Jump directly to the Content

Spain's Surfing Missionaries

World-class craftsmen find a unique way to spread the Word in Spain.

The white dust suspended in the air looks like a gentle snowfall, though it's actually the floating residue from Hiucif Rahim's relentless sanding. He slowly slides his hand along the plank lying on the bench in front of him, then buffs the Styrofoam surface clean.

Gustavo Mariante stands at the door of the cinder-block room watching his best friend and business partner. He's seen Rahim run through this process hundreds of times and still marvels at his skill.

"Hiucif is a master at shaping surfboards," Mariante says. "He has incredible eyes and hands. He can tell by touching it where it needs work. He's one of the best in the world. Some people think he makes magic boards."

Surfing, no longer just a theme for Beach Boys' songs, is now a highly competitive multi-million dollar sport complete with endorsement contracts, television broadcasts, and international stars. Amazingly, nearly half?20 of 44?of the world's top professional surfers use boards crafted by Rahim. He and Mariante, both Brazilians who've relocated to Spain's northern coast, have every right to brag about their success but choose to view their business from an eternal perspective.

"We know that God has given us this chance to do something we love very much," Mariante says. "He is blessing us. If all this were taken away tomorrow, he still has a plan for us."

For now, business is booming. Their shop went from selling 50 boards per year to 500?a 900 percent increase?in four years. Surfers around the world are asking for custom-made boards. More important, opportunities to be salt and light have increased as the business has grown.

"We share the gospel with nearly everyone who buys a board from us," Mariante says, and adds with a smile, "Right now our boards are very much in demand."

From partners to brothers

Not long ago both Rahim and Mariante were mired in lives that appeared beyond salvaging. Neither had a particularly happy adolescence. Rahim became clinically depressed after his parents divorced and was treated with drugs, which he eventually abused. Mariante immersed himself in the surfing culture but considered life meaningless.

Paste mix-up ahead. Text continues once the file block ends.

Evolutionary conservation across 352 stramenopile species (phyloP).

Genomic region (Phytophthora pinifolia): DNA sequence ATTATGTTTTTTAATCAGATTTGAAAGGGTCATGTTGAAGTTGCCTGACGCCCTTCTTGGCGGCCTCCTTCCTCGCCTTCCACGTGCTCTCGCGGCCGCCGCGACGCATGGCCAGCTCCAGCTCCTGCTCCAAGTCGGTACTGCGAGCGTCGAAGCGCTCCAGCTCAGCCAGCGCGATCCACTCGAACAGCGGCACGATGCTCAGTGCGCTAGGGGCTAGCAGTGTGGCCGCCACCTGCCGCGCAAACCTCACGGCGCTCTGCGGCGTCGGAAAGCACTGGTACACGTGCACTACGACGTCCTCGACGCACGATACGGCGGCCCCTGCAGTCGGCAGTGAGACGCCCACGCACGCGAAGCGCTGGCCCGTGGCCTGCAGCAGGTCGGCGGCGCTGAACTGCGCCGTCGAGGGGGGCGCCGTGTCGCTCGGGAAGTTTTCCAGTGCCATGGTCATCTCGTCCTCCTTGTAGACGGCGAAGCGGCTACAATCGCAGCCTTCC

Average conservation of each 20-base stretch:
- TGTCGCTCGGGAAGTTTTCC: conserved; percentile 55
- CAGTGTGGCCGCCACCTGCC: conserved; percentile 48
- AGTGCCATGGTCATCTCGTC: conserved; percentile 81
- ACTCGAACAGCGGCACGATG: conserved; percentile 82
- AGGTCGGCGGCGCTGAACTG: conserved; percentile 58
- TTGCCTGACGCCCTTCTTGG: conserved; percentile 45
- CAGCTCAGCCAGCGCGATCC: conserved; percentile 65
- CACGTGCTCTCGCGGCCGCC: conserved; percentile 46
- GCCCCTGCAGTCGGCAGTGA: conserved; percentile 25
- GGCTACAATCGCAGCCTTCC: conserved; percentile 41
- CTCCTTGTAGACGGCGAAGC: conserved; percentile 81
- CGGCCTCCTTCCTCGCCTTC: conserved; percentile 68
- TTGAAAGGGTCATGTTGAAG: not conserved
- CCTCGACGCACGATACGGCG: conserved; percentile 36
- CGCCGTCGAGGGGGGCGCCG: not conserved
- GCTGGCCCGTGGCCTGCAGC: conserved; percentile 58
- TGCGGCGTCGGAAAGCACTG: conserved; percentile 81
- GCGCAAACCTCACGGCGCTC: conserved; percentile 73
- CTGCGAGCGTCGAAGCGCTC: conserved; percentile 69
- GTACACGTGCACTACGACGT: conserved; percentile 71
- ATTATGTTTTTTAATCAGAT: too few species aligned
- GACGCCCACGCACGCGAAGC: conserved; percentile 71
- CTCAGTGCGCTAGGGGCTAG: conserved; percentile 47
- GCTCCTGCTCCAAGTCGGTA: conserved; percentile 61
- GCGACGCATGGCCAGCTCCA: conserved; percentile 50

They never knew each other growing up in Brazil, but God's providence brought them together as adults. Rahim, 38, accepted Christ during his mid-20s and became active in his church. His skill increased as a surfboard shaper, and many Brazilian surfers were winning competitions with his boards.

Mariante, 42, left Brazil to open a surf shop in Gijon, Spain. Business was booming, but the emptiness continued. On a trip back to Brazil to buy boards for his shop, he met Rahim. The two became fast friends and Mariante invited Rahim to join him in Spain. After a trial period, Rahim moved his family to Gijon.

Rahim and Southern Baptist missionary Doug Williams talked about Christ with Mariante over a period of time, and he became a believer four years ago.

"I could see that he was going to become a Christian," Rahim recalls. "He asked many questions about God. He was looking for a relationship with him."

How boards open doors

Gijon is a coastal city in Asturias, one of the most beautiful provinces in Spain. Plush green hillsides plunge into the cool water of the Atlantic Ocean. Everything is readily accepted here, except the gospel, which is usually rejected.

Spreading the good news of God's love is a challenge, but being one of the world's leading surfboard authorities opens some doors.

"We don't hide the fact that we are Christians," Rahim says. "We try to treat everyone the same. Everyone needs Jesus but we don't force it on them. We have one guy who has been coming out to our shop for two years. At first he didn't want to hear about Jesus; six months later he asked us to pray for him. Now, he has come to church. They are small steps, but they are steps. He is asking questions like Gustavo was before he became a Christian."

Rahim and his wife, Tania, thought God was leading them to be missionaries among Muslims in the Middle East. That door closed, but Rahim believes much of what he and Mariante do has a missionary spirit.

Mariante traveled last summer to the Canary Islands with 50 boards. He sold every one, but counted the trip successful because he had many witnessing opportunities.

"Guys there are very resistant to the gospel," he says. "But they are curious about the difference they see in me. I shared the gospel because they may never hear the gospel unless we tell them."

Both men are active members in Evangelical Church, the Baptist church where Williams ministers. Both men have a passion for leading people to Christ.

"God is our priority," Rahim says. "I want people to see God in my life. People know we are Christians, and they watch us closely. That's okay. Sharing what Jesus has done in our lives is something that is a part of who we are."

"People here are very empty inside and they are looking for something," Mariante adds. "We want to see more people come to Christ for the glory of God."

Condensed from The Commission (February 1999), 1999 chris Turner. Used by permission.

Read more articles that highlight writing by Christian women at ChristianityToday.com/Women

Free CT Women Newsletter

Sign up for our Weekly newsletter: CT's weekly newsletter highlighting the voices of women writers. We report on news and give our opinion on topics such as church, family, sexuality, discipleship, pop culture, and more!

Read These Next


Join in the conversation on Facebook or Twitter

Follow Us

More Newsletters